Leslie, I often have difficulty, unless it is a word just used in the same lesson or I can guess by the context. At first I heard beseo/veseo. I couldn't make sense of these, and then I remembered "deseo" from past lessons ( I review 2or3times ). So once this came to mind, listening again I could hear the d sound. It is frustrating, but I think it is good, because it improves listening ability. In a real situation native speakers can speak very fast and run words together, leaving out some of the sounds, so I just keep moving on and also reviewing and notice my listening has improved, but it IS a challenge. : )


I want a boy? I think that is a fairly accurate translation to english.


Yes and no. Yes because i suppose it could be, but no because if you came up to me and said "i want a boy" I would think you are a kidnapper who wants a child. However, if you said "I want a baby boy" then i would be chill.


"hijo" always means son. "niño" can just mean "boy," but "hijo" always means "son."


They told me it is 'I want a son'


You deseo un hijo sould be i wish for a son


Correct me if I'm wrong, but wouldn't this directly translate to: I wish a son? Shouldn't it be "Yo deseo para un hijo?"


Dice Rey Enrique VIII de Inglaterra


So back to back I got "My daughter wishes for a horse" and then "I wish for a son."


I put, "I wish for a boy" and was marked wrong. A boy is a son. A girl is a daughter. I believe I'm right by this reason. This is why I'm just going to start using the gender neutral title, child.


Niño/niña = boy/girl. Hijo/hija = son/daughter.

I think that both of these can mean "child", but my point is: Duo marked you wrong because you didn't use the noun that was the direct translation of the Spanish noun it gave you. Yes, the owl is more picky than a human would be, but also yes, it was justified in counting you wrong. This program always wants the most literal (grammatically valid) translation - except in the optional idioms section which is (in my opinion) poorly constructed.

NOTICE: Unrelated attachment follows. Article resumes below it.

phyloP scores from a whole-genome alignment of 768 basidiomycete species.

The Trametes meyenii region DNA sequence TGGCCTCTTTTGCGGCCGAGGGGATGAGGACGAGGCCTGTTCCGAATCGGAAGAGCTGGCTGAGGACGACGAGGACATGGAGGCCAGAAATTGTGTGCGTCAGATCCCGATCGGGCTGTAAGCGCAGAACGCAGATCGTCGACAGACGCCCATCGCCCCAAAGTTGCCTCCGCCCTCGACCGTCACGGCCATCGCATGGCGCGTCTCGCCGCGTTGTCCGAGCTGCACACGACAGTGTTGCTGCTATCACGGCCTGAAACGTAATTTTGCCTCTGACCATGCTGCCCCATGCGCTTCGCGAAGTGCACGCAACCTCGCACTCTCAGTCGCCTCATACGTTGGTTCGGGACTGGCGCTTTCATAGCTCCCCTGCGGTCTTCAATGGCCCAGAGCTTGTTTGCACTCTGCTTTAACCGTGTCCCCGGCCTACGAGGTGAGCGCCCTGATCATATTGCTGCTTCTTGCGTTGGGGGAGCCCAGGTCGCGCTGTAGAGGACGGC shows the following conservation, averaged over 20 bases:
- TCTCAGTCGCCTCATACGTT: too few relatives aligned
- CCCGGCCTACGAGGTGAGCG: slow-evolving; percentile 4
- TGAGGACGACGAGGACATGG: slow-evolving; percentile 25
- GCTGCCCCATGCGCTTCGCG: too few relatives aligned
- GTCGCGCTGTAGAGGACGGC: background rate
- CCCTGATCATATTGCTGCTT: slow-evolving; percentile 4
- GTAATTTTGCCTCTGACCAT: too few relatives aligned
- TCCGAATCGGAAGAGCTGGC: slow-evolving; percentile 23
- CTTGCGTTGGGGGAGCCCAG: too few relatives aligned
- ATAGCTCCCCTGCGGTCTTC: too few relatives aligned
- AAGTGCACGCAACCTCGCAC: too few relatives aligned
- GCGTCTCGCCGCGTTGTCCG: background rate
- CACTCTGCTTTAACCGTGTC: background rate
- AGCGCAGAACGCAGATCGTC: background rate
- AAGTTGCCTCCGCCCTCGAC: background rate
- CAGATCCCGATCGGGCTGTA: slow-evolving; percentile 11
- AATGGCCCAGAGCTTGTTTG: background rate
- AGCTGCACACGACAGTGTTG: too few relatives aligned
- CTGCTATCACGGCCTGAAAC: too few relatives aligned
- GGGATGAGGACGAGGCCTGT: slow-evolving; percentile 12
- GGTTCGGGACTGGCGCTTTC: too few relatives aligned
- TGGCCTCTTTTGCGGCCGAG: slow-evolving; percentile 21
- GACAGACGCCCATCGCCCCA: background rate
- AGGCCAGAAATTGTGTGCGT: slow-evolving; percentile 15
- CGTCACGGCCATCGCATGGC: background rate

Just the other day....Duo claimed i was incorrect for putting "un" in my answer for this sentence.

Can someone tell me what is appropriate: 1. Deseo un hijo 2. deseo hijo.



The correct form is #1: Deseo un hijo


The answers given were I wish for a son, and I want a child. I wrote I want a boy. Difficult to see how this would be incorrect.


Sounds like one of those Greek myths about people wanting sons! ;)


That is a tiny bit creepy.


A wise man once said: the meaning of life is procreation... How true...


Amigos anglo parlantes, estamos en el curso de Castellano (báh, actualmente Español). Por lo tanto, quiero garantizarles algo: En Español, una cosa es querer y otra desear. Ignoro quién pronuncia tan mal el Español y no dudo que muchas traducciones no son las adecuadas. Mis saludos!!!


The translation behind the underlined word " deseo " is want, wish, desire. But how is that wishing for a son or wish for having a son is wrong?


wish or want? mak up your mind


I know this has been thoroughly hashed through already. But, unless this is an idiomatic phrase, here's a couple things that you might find useful. 1) Quiero = want or love / Deseo = desire or wish / Espero = Hope With those things in mind, there are some phrases where we might use all of these interchangeably in English.
On that same note, with the progression of reported child exploitation, I would typically steer away for using the translation of deseo as "desire" in this particular sentence. =) But, "wish" I would consider perfectly acceptable and common in its use. In Colombia, South America, this sentence would be considered "vulgar" to use the word deseo. This may or may not vary in other Central/South American countries and even in Spain.